The final data portrait, Valuation of Town and City Property Owned by Georgia Negroes, best frames Du Bois’s narrative of Black Americans achieving success despite oppression. The simple line graph, depicting a general increase in Black property valuation from 1870 to 1900, is juxtaposed against the placement of text describing societal events including, “Political Unrest” in the late 1870s, or “Lynching” and “Disfranchisment and Proscriptive Laws” in the 1890s. These societal events underscore the oppression Black Americans faced following emancipation, while the solid black line soaring to the top of the graph illustrates their determination to be successful free Americans. The simplicity of this data portrait contributes to the clarity of Du Bois’s narrative; the entirety of the exhibit can be summed up by this one visualization: Black success in the face of oppression.

By thoughtfully placing photographs near related infographics, Rothenstein achieved a balance between the empirical evidence and visual evidence in retelling Du Bois’s story of the successful Black American. However, though the distribution of the photographs, data portraits, and maps were much appreciated, at times it seemed to make the second series appear disjointed. Specifically, the maps of Negro Population of Georgia by Counties: the years 1870 and 1880 appear on page 111, but the map of the 1890 population distribution is not displayed until page 134. Based on the handwritten numbers on the reproductions, it appears they are meant to be seen in sequence, and this separation in the book makes it difficult to compare the distribution changes across the period.

The book closes with Rothenstein quoting the modern author Ta-Nehisi Coates, who characterized the modern backlash toward Black success as holding that “the presentation of Black people as normal in their sort of bourgeois, everyday, easily integratable manner into America—actually was an attack on whiteness and white supremacy. . .” (137). In point of fact, Du Bois’s presentation of Black achievement in 1900 was indeed an attack on white supremacy and could well be seen as constituting the first salvo in the war that wages on today—in social media and elsewhere. This book is a timely reminder of what Black Americans can achieve in the face of oppression, as well as a somber reminder that even though “the twentieth century” is over, “the problem of the color line” is not yet solved.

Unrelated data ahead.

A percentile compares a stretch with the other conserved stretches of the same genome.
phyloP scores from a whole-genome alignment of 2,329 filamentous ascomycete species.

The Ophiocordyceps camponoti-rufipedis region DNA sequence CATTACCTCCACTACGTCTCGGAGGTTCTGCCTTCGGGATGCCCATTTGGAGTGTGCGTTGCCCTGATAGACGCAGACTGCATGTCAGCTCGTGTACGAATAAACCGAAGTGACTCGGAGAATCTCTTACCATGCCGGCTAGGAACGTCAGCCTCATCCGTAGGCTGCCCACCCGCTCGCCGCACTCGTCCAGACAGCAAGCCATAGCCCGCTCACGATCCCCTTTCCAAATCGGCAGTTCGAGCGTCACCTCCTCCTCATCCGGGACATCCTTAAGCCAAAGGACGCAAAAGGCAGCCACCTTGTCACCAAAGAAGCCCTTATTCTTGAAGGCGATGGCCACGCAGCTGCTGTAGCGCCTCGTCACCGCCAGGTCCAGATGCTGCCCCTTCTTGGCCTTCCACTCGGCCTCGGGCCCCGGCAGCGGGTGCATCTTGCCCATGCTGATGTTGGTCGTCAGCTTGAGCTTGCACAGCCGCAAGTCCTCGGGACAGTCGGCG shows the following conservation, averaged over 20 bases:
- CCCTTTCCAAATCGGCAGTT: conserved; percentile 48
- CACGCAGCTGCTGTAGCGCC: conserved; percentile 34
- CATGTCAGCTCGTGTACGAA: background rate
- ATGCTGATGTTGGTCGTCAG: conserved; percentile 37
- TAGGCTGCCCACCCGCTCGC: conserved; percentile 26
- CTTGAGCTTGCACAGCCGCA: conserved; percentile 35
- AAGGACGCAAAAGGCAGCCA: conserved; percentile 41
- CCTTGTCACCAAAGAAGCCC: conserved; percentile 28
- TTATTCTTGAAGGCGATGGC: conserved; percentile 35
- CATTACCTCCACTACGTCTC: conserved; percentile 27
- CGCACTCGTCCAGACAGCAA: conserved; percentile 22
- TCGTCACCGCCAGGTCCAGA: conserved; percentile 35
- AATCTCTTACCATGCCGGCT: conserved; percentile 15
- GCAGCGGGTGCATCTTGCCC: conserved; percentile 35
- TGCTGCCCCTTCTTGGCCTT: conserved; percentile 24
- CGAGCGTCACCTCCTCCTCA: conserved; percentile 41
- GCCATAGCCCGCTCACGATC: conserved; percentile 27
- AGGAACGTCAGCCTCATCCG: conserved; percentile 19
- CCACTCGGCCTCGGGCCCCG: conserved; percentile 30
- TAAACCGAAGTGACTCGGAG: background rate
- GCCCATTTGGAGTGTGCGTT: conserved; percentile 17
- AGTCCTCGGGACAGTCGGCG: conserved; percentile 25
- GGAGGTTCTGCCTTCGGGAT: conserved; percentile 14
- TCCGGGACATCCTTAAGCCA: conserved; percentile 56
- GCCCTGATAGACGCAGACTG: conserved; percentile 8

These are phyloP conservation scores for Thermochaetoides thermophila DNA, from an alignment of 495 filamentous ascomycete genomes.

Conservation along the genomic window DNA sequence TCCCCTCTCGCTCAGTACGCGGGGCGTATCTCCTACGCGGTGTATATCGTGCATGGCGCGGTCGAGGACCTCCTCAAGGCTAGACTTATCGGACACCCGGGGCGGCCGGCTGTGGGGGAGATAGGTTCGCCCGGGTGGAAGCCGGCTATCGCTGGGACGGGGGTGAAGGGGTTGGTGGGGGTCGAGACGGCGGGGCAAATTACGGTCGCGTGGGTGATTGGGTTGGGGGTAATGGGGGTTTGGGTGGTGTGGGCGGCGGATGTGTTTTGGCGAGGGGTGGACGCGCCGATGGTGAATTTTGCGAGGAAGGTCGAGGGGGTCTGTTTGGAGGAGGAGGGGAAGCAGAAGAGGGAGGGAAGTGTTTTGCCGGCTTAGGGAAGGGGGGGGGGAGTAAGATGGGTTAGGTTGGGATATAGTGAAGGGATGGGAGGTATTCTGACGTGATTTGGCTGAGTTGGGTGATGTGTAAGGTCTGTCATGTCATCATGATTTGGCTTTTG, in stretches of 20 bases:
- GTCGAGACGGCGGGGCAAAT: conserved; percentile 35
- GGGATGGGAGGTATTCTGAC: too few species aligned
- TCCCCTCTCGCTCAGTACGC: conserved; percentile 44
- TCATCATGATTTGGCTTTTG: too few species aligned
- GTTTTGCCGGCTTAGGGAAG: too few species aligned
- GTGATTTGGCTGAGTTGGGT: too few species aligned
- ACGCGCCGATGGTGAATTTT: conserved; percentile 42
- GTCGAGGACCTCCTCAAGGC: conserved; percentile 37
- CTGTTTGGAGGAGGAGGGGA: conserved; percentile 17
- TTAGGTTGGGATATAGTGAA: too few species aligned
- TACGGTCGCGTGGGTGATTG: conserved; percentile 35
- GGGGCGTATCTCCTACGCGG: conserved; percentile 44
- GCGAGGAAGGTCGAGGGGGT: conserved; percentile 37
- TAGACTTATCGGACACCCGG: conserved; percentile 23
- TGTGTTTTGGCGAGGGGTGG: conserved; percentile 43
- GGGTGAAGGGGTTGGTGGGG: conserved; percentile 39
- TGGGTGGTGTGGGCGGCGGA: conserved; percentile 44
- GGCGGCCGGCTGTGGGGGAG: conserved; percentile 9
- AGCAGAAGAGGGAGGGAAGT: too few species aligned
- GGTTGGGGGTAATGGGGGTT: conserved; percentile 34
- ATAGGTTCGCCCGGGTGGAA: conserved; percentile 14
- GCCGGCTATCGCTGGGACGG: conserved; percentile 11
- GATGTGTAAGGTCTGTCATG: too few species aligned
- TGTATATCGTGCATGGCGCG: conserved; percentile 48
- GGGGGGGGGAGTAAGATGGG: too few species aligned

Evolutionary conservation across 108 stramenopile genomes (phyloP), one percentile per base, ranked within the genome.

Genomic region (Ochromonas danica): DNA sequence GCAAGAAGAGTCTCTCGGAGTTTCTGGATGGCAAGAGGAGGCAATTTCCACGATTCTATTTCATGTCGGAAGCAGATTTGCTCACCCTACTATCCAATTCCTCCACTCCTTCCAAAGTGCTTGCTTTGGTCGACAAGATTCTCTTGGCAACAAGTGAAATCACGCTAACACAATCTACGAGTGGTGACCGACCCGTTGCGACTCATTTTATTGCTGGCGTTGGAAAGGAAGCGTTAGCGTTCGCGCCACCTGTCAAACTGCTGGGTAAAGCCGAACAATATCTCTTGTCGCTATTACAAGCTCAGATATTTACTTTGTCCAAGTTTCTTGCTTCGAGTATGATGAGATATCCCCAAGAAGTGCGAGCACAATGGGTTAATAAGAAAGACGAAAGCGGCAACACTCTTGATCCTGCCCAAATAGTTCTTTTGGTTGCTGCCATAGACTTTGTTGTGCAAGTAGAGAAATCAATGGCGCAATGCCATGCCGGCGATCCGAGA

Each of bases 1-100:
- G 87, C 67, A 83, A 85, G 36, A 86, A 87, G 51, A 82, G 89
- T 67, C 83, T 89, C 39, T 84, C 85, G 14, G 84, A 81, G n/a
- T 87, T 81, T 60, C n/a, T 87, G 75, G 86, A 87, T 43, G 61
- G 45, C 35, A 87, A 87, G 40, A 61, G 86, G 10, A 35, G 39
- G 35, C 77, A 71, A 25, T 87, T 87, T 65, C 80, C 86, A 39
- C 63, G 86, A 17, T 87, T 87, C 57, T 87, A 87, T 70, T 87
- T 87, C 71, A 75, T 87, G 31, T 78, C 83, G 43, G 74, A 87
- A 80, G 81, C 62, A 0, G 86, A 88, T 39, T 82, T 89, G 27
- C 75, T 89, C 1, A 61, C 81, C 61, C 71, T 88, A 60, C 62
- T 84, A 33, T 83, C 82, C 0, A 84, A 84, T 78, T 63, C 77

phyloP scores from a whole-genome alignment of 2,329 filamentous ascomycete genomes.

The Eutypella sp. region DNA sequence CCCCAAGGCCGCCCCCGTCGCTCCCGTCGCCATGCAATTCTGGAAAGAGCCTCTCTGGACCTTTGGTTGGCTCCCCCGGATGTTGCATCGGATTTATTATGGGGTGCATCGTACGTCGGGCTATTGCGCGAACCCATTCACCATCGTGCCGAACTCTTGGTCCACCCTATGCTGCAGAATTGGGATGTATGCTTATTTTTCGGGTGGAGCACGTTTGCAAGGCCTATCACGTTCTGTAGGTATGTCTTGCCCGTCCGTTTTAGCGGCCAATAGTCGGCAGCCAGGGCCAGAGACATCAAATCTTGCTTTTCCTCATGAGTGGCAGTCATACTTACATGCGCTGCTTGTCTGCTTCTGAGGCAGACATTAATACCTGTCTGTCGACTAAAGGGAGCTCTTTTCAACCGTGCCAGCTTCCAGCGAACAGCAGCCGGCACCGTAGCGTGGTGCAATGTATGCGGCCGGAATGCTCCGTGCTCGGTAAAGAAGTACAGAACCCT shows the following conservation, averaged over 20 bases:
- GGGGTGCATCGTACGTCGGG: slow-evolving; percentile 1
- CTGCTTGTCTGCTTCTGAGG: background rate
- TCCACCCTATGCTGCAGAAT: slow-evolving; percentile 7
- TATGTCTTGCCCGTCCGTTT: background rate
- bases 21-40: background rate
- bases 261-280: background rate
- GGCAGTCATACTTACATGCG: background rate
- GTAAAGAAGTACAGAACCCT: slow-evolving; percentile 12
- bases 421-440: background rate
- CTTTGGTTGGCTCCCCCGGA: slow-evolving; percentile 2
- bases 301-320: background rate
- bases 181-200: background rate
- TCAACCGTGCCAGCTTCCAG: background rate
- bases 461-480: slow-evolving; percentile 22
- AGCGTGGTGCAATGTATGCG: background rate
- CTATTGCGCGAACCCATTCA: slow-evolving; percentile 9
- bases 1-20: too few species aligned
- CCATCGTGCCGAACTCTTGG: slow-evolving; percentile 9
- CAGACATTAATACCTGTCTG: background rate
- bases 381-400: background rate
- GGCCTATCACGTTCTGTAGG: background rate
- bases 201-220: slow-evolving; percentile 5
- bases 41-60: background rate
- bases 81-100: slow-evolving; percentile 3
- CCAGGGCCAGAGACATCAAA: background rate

As we look to retell history and include more stories of Black American and minority success, this compilation of the artifacts from Du Bois’s 1900 American Negro Exhibit provides a timely historical perspective of the post-slavery advancements of Black Americans. Though there have been recent compilations of the data portraits themselves (edit's note: see CP 93 for a review of one such book), Rothenstein goes beyond the data, presenting the entirety of the story by including the historical events leading up to the exhibit, the novel data visualizations, and the immersive photography portraying the everyday lives of Black Americans. The efforts of Rothenstein—along with David Adjaye (Forward), Jacqueline Francis and Stephen G. Hall (Introduction), and contributor Henry Louis Gates, Jr.—combine to create a beautiful book of art and history. This collection is fit for display on any coffee table, and not just hidden on a bookshelf.


Du Bois, W. E. Burghardt. 1900. “The American Negro at Paris.” The American Monthly Review of Reviews 22 (5): 575–577.